The inaugural collection is inspired by today’s independent woman who is mindful of her purchasing decisions’ impact on the planet yet who seeks a feminine and minimal look.

The founders’ are dedicated to helping minimize the number of textiles ending up in landfills by upcycling deadstock and selling only made-to-order garments. They are dedicated to empowering women by giving them choices to complement their style while being sustainable.

Irina Moreno is an art consultant with an MA from Sotheby's Institute of Art, London. Zuzana Mandic is a fashion and design consultant and Henley Business School alumna.

A lucky encounter

Irina and Zuzana both arrived in Bucharest around the same time, in 2018. Zuzana came from the UK, while Irina returned after 30 years of living abroad. „We met while we were both members of IWA (International Women’s Association of Bucharest), an organization geared towards bringing expat and repat women together”, says Irina.

After this encounter, the world slowed down. In 2020 during the lockdown in Bucharest conversations flowed between the two. And they had a dilemma.

„We didn’t understand why sustainability was not prevalent in Romania. We started investigating how much waste was generated by the over 4,000 garment manufacturers located in Romania”, says Irina. They talked and contacted over 100 factories, most of them which work with international retailers.

Two months after this moment they decided to establish a fashion brand, one that will be sustainable. They designed their first capsule collection based on the available deadstock and created the first prototypes.

„The name, 3W Label, came naturally to us as it reflects the rationale behind the brand’s promise. It transforms the three R’s: Reuse, Redesign, and Return, into 3W’s: Waste to Resource, Wearables, and Women Empowerment”, explains Irina for Green Start-Up.

They were inspired by their previous experiences. Both have come from countries where sustainable fashion is in high demand and never experienced a shortage in options. To their surprise, in Romania the desire to reduce waste is not common.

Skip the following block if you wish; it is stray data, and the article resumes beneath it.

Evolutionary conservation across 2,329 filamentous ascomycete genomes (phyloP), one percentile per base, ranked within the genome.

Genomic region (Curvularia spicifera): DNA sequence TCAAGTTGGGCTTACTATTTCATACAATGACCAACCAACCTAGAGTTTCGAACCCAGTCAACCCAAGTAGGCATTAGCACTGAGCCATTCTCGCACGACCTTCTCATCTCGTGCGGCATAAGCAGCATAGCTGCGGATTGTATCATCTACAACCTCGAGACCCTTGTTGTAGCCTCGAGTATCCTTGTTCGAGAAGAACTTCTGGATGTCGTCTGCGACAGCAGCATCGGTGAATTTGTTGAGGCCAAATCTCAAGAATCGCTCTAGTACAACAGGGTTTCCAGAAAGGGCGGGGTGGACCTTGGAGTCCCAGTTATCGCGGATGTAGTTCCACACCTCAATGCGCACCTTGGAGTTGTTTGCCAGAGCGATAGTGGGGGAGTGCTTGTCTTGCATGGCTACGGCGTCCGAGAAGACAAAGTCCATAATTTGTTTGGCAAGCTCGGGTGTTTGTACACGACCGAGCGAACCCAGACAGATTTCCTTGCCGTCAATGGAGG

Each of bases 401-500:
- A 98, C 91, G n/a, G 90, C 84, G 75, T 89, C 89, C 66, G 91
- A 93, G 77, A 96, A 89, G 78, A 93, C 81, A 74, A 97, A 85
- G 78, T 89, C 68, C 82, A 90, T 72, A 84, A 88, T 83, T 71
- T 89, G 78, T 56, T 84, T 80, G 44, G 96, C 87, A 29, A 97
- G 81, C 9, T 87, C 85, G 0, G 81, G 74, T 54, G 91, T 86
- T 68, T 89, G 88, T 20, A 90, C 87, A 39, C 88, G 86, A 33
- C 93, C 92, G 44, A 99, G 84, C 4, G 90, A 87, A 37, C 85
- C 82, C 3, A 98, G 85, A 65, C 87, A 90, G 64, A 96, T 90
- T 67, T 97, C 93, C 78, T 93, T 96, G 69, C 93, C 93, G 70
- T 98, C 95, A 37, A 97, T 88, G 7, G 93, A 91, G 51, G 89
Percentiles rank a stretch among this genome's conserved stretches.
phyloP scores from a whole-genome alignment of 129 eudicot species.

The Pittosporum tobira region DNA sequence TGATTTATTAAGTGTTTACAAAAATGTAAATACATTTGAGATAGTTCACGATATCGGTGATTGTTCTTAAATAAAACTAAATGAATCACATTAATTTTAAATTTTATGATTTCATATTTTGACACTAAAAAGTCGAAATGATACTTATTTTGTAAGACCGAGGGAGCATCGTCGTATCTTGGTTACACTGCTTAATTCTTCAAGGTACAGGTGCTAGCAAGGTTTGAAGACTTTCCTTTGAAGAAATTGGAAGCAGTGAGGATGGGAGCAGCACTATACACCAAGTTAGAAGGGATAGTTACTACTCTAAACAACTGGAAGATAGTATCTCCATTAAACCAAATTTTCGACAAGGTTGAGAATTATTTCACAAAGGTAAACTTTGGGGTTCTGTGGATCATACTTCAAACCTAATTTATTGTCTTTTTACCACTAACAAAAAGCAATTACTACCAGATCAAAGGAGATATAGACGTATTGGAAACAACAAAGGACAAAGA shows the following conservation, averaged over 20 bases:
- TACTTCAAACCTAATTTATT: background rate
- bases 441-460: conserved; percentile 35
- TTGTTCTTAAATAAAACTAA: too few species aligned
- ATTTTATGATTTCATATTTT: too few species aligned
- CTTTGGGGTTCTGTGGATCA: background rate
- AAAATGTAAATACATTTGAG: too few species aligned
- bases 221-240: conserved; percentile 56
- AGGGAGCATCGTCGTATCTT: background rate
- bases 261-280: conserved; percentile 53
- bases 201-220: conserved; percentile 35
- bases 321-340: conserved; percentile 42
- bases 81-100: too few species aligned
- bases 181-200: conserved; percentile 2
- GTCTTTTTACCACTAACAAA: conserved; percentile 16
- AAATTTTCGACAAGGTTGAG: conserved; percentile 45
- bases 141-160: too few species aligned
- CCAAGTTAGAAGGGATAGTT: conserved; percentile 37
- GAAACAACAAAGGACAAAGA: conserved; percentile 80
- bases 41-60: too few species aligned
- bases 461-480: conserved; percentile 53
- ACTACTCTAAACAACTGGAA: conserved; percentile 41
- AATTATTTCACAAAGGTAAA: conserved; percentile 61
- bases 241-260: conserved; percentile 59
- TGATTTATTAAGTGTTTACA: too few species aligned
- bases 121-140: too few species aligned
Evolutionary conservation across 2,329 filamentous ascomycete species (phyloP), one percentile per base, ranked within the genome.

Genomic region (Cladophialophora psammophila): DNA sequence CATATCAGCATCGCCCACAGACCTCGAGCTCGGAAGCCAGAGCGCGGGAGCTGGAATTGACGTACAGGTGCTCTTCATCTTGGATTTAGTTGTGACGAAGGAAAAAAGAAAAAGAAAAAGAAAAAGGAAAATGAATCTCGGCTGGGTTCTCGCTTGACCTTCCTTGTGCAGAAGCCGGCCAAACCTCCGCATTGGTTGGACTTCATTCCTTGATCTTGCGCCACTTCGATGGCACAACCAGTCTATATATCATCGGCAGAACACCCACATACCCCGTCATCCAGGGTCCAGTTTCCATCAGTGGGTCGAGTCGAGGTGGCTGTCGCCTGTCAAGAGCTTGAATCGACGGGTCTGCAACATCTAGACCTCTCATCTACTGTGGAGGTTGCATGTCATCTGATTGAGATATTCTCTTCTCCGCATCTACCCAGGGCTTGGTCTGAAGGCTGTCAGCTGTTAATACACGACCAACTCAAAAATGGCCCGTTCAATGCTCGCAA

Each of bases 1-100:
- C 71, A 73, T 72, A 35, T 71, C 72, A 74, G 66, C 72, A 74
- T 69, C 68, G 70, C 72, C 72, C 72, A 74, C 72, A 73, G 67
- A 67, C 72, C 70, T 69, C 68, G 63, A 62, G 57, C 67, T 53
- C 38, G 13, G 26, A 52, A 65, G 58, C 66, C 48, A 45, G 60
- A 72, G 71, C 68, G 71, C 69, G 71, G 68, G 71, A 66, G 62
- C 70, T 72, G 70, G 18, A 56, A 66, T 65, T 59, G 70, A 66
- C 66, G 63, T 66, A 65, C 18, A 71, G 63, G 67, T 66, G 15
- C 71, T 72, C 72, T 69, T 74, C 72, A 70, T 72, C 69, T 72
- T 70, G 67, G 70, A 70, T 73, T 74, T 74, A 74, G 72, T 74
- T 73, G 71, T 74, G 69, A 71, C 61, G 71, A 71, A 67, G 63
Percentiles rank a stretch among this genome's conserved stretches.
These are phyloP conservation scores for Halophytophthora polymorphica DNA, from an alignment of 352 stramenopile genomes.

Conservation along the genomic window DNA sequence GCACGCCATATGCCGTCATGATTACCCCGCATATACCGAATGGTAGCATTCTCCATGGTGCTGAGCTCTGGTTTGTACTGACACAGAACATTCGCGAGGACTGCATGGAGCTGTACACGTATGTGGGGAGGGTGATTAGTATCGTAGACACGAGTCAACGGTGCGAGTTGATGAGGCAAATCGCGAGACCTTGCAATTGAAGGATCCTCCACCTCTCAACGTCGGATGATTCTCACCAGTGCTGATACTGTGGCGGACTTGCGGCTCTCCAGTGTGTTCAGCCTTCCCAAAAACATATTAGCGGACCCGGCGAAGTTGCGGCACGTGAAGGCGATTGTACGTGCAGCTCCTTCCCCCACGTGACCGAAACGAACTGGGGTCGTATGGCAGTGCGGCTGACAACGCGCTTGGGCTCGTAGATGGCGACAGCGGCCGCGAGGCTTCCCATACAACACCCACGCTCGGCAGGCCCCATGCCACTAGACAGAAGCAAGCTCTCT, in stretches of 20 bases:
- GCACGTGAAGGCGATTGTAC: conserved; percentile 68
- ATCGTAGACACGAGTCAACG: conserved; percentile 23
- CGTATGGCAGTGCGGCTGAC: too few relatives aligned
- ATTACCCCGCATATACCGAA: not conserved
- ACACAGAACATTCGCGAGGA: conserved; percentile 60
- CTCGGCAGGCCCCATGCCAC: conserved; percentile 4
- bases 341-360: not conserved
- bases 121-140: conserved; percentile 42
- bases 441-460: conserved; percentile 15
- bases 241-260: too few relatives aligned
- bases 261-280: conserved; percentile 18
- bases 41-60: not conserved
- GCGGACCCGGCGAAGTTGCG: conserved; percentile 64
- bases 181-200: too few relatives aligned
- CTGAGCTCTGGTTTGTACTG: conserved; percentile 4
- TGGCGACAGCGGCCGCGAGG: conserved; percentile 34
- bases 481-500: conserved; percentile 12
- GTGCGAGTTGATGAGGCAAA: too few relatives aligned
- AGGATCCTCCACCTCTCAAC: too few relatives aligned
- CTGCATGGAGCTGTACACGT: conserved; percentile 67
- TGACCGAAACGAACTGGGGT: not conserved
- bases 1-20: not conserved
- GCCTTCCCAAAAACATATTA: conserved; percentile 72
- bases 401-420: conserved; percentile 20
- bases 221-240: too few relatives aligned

Thus, they discovered that each garment manufacturer produces between 300 and 1.000 kg of waste per month. And after that, tried to find what hinders consumption of sustainable fashion in Romania.

„The local attitude appears to be due, in part, to the lack of information regarding fashion industry’s ills, the preference towards buying new items (as opposed to pre-worn), as well as the overwhelming obsession with wearing the latest fashion trends, especially brand name clothes”, explains Irina.

The pandemic brought sustainability in the spotlight

Irina thinks that the pandemic brought sustainability into the spotlight, but transformed it into a buzzword. So they wanted to do something that goes beyond PR and marketing. They wanted to fight greenwashing.

„Some companies have chosen to brand or rebrand their image as green, using words such as ‘natural’, ‘organic’, ‘fair’, ‘environmentally friendly,’ or ‘eco-friendly’ without actually offering a sustainable product. This is called greenwashing. There are brands, however, that looked at the pandemic through the opportunity lens and embarked on sustainable journeys. In addition to raising awareness about sustainability, these brands offer consumers a truly green product. 3W Label is one of them”, says Irina.

The brand partners with local manufacturers and uses high quality deadstock to produce limited-edition garments which are sold online and on-demand.

They want to avoid unnecessary over-stock of unsold garments and by repurposing deadstock as raw materials, the two founders ensure that all their fabrics avoid landfills and retain the highest possible value.

„We believe that introducing the idea of sustainability via pre-consumer waste will help foster a better understanding of the price we, as a society, pay for overproduction and overconsumption, ultimately stimulating a greener behaviour”, explains Irina.

And after launching at the beginning of 2022, 3W Label wants to become a household name inside the country. „3W Label aims to fill a gap in the local apparel scene. Our clothes are made using fabrics that would likely end up in a landfill and pollute the environment. Moreover, we provide full and transparent information on the origin of our fabrics. Unlike fast fashion brands, we choose to support local talent and local production over environmental or human rights supply chain production. Our garments are seasonless (design, color palette) and are made to last”, explains the cofounder of 3W Label.

What is deadstock and how it's used